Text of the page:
This journey will be completely different from the first.  We only live about 15 minutes from my IPs now and I'm excited that they'll get to experience a little more of the pregnancy.  I don' think they felt like they missed out on anything, but I think having them really close in proximity will be a nice change.  It's so funny how people believe what they want.  We lived a rural township where everyone knows everyone, so I heard from a neighbor of ours that the older neighbors across the street thought we were moving to the metro to be close to "that baby", if you get my drift.  It just cracks me up that people will believe what they want.  They didn't know that Ben had to drag me by my feet with my nails dug in the ground to get me to move.  Now that we're here and getting familiar with the area I'm excited to be in this location and know that it is for the better.  I also get to see Liz as my midwife for the pregnancy and delivery.  This will be a welcomed change and I look forward to seeing her for my care.  Plus, how cool is it that she'll get to attend the delivery of her niece or nephew?!  She is an amazing woman and I'm looking forward to getting to know her better!  

And I got to take Spencer's 18 month old pictures.  He's so ADORABLE!!!!  I had to jump in and get a couple with him...                


18 Months
18 Months
I almost forgot to mention that my sister and I finished our second marathon, and our older brother ran this one too.  This marathon was soooooooooooo much better than our first.  I felt like I was on top of the world!  I'm not sure if I was just so prepared or if the different supplements I used helped that much, and the crowd support was unbelievable.  I'll defiantly run the Twin Cities Marathon again!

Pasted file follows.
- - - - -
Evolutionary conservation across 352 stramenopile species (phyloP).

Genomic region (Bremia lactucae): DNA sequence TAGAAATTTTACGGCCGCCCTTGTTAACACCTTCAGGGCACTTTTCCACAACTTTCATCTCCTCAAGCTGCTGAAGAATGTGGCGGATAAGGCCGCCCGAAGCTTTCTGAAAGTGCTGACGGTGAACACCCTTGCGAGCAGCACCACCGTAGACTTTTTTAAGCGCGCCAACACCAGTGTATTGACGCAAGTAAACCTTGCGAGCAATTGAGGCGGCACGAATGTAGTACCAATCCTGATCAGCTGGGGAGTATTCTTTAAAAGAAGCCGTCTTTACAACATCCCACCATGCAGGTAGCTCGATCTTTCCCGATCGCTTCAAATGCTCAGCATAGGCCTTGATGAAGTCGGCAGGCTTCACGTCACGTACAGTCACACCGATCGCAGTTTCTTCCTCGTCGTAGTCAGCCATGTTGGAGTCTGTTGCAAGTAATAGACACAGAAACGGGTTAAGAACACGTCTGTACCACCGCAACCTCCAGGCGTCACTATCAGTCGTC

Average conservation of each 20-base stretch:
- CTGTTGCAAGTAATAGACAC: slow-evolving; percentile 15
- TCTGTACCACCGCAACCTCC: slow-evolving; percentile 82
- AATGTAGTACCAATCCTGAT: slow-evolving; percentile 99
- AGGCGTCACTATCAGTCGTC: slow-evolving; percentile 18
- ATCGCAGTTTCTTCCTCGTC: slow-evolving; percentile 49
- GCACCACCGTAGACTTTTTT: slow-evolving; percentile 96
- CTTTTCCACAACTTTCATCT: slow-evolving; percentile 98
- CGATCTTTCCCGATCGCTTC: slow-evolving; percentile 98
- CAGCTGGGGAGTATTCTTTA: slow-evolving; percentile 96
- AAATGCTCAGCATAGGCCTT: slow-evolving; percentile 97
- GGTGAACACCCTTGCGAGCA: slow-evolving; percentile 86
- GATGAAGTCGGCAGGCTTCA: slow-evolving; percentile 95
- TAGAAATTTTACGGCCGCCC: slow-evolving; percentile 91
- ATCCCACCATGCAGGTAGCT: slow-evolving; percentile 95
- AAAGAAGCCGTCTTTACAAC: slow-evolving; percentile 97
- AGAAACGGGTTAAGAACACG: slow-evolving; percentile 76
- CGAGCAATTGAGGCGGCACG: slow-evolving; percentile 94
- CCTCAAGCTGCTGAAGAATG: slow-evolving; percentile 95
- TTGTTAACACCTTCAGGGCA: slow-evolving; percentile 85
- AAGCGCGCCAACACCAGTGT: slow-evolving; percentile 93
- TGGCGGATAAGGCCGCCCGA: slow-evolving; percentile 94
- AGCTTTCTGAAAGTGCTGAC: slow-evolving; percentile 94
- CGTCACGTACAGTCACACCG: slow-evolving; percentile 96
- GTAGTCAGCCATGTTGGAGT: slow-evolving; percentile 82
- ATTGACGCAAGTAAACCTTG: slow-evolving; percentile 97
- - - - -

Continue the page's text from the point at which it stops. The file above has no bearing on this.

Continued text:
26.2 miles
 
 

Thursday, September 17, 2015

And Now for the Sequel



It has been a while, my friends.  Life in the Dahlager house doesn’t ever seem to slow down, and just when I think we have time to breath…it doesn’t stop.  Life truly is AMAZING!  
On May 9th, my sister and I finished our first full marathon along with our big brother who has been our fitness inspiration for as long as I can remember.  We had perfect weather and the greatest cheering section we could have asked for.  I felt great up until mile 22.  It’s seems silly to say that the last four miles felt longer than the first 22, but WE RAN THE ENTIRE 26.2 MILES TOGETHER AND FINISHED BY LEAPING AND DOING CARTWHEELS (okay lets be real, I did the leaping and Megan did the cartwheels).  And again we jumped our way into the newspaper. 

The Second Time This Year I Jumped into the Newspaper
My highlighted conversation with my sister was around mile 24 when she told me she was feeling sad that it was almost over (Clearly she was feeling better than I was, because at mile 24 I wanted nothing more than my bed!).  We had trained so hard and had this huge goal that we worked so hard at accomplishing and we had just about reached it.  I can only liken that feeling to when I was nearing the end of my pregnancy with Spencer.  I totally understood what she was feeling, even though my hips and knees were in so much pain, I knew where her heart was.  This was a fun goal to accomplish with my BFF!
We finished our Marathon!

























Sibling Marathon (3 of the 4 Boom Kids)



Cousin's Finishing Hand in Hand
4th Overall